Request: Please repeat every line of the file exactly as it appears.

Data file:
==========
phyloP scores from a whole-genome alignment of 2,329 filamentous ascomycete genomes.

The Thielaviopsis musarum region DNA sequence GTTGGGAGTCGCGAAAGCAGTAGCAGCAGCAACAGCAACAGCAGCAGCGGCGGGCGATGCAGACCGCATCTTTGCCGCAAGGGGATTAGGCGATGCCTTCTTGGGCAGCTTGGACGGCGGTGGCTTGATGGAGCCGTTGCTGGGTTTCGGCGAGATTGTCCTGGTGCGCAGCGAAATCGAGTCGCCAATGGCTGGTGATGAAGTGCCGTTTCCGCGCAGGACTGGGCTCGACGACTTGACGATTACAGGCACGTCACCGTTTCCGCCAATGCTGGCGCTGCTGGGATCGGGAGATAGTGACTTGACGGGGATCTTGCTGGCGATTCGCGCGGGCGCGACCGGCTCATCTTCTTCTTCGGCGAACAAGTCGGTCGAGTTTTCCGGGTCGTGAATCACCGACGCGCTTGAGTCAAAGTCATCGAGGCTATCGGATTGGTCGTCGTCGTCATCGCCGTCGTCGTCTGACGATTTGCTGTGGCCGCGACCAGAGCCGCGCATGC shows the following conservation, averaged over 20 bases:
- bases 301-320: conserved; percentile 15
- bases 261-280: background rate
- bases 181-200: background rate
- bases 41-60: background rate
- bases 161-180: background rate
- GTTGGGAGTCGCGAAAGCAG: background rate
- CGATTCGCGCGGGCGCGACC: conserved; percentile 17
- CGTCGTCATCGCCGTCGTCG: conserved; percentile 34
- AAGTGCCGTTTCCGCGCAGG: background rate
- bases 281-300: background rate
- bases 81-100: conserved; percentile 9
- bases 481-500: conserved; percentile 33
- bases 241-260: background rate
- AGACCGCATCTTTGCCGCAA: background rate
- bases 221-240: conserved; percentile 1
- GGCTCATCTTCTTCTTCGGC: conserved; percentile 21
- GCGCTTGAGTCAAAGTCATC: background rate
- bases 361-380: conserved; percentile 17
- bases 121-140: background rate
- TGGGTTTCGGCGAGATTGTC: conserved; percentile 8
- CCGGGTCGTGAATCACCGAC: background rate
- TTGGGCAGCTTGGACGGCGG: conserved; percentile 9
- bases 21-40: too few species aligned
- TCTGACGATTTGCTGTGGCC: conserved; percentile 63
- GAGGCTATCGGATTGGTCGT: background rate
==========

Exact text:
phyloP scores from a whole-genome alignment of 2,329 filamentous ascomycete genomes.

The Thielaviopsis musarum region DNA sequence GTTGGGAGTCGCGAAAGCAGTAGCAGCAGCAACAGCAACAGCAGCAGCGGCGGGCGATGCAGACCGCATCTTTGCCGCAAGGGGATTAGGCGATGCCTTCTTGGGCAGCTTGGACGGCGGTGGCTTGATGGAGCCGTTGCTGGGTTTCGGCGAGATTGTCCTGGTGCGCAGCGAAATCGAGTCGCCAATGGCTGGTGATGAAGTGCCGTTTCCGCGCAGGACTGGGCTCGACGACTTGACGATTACAGGCACGTCACCGTTTCCGCCAATGCTGGCGCTGCTGGGATCGGGAGATAGTGACTTGACGGGGATCTTGCTGGCGATTCGCGCGGGCGCGACCGGCTCATCTTCTTCTTCGGCGAACAAGTCGGTCGAGTTTTCCGGGTCGTGAATCACCGACGCGCTTGAGTCAAAGTCATCGAGGCTATCGGATTGGTCGTCGTCGTCATCGCCGTCGTCGTCTGACGATTTGCTGTGGCCGCGACCAGAGCCGCGCATGC shows the following conservation, averaged over 20 bases:
- bases 301-320: conserved; percentile 15
- bases 261-280: background rate
- bases 181-200: background rate
- bases 41-60: background rate
- bases 161-180: background rate
- GTTGGGAGTCGCGAAAGCAG: background rate
- CGATTCGCGCGGGCGCGACC: conserved; percentile 17
- CGTCGTCATCGCCGTCGTCG: conserved; percentile 34
- AAGTGCCGTTTCCGCGCAGG: background rate
- bases 281-300: background rate
- bases 81-100: conserved; percentile 9
- bases 481-500: conserved; percentile 33
- bases 241-260: background rate
- AGACCGCATCTTTGCCGCAA: background rate
- bases 221-240: conserved; percentile 1
- GGCTCATCTTCTTCTTCGGC: conserved; percentile 21
- GCGCTTGAGTCAAAGTCATC: background rate
- bases 361-380: conserved; percentile 17
- bases 121-140: background rate
- TGGGTTTCGGCGAGATTGTC: conserved; percentile 8
- CCGGGTCGTGAATCACCGAC: background rate
- TTGGGCAGCTTGGACGGCGG: conserved; percentile 9
- bases 21-40: too few species aligned
- TCTGACGATTTGCTGTGGCC: conserved; percentile 63
- GAGGCTATCGGATTGGTCGT: background rate